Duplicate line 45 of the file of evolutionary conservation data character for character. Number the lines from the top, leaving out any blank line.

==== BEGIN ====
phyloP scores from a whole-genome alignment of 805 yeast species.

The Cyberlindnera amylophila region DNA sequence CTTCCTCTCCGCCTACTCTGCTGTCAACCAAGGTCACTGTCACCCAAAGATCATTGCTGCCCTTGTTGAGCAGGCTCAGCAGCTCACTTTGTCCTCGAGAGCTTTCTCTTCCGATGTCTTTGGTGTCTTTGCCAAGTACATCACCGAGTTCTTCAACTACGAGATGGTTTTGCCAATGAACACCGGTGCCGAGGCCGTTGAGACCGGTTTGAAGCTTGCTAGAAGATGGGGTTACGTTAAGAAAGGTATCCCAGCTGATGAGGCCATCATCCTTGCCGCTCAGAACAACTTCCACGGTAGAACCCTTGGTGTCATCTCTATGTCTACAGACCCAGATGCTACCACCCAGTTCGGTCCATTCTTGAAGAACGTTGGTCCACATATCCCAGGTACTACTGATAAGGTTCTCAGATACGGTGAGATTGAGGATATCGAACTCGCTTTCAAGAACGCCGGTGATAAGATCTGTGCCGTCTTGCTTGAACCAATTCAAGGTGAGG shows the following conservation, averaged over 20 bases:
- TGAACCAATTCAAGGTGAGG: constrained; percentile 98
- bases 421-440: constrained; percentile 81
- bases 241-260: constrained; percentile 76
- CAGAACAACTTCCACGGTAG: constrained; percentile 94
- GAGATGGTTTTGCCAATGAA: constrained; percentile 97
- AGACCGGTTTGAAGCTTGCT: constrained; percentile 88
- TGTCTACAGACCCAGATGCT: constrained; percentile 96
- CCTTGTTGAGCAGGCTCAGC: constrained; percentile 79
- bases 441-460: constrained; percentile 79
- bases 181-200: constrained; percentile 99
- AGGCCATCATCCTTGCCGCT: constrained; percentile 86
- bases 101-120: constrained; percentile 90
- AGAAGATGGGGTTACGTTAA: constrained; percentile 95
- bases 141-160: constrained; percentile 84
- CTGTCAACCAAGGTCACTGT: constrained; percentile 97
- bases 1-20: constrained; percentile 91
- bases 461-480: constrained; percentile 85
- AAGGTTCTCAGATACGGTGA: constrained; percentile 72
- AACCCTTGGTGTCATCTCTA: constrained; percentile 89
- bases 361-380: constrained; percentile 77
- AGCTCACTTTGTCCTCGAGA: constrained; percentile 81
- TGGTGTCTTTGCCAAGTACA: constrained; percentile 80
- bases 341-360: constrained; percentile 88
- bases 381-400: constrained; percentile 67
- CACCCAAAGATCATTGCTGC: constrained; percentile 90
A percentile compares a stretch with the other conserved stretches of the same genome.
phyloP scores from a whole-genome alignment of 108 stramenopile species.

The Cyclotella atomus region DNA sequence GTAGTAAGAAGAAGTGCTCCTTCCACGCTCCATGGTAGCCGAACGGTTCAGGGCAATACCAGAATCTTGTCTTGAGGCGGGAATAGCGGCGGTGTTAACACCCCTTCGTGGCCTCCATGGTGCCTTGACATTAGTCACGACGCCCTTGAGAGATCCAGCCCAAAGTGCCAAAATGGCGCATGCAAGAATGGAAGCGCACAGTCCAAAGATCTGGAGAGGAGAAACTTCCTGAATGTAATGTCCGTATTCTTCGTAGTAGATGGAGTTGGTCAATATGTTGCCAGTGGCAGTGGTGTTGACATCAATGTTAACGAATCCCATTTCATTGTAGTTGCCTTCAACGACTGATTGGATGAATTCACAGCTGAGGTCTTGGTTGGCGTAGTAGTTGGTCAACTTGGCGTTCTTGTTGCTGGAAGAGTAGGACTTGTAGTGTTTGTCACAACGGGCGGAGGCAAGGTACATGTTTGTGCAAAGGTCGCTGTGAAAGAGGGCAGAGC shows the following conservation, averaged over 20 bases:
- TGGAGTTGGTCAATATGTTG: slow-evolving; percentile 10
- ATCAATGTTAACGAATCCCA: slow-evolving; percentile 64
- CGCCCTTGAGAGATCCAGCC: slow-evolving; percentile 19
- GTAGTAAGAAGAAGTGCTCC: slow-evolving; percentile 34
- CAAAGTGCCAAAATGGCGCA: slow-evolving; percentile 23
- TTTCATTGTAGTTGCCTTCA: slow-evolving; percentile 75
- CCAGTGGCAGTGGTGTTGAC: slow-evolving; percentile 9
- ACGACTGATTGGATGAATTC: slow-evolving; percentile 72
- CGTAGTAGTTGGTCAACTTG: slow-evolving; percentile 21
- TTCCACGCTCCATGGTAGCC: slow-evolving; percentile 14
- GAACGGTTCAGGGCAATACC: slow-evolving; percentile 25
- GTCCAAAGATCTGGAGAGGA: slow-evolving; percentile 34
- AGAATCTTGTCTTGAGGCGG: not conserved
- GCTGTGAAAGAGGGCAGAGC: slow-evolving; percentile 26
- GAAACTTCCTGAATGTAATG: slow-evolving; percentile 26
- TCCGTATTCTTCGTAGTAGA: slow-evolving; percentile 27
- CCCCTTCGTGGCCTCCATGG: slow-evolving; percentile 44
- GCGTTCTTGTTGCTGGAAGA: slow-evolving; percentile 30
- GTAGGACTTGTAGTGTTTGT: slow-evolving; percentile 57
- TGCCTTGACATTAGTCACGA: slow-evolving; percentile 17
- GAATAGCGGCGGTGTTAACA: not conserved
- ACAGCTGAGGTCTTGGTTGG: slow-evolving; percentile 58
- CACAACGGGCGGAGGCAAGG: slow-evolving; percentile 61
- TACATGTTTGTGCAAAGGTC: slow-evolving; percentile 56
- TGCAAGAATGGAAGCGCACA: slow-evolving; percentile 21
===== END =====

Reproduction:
- GAAACTTCCTGAATGTAATG: slow-evolving; percentile 26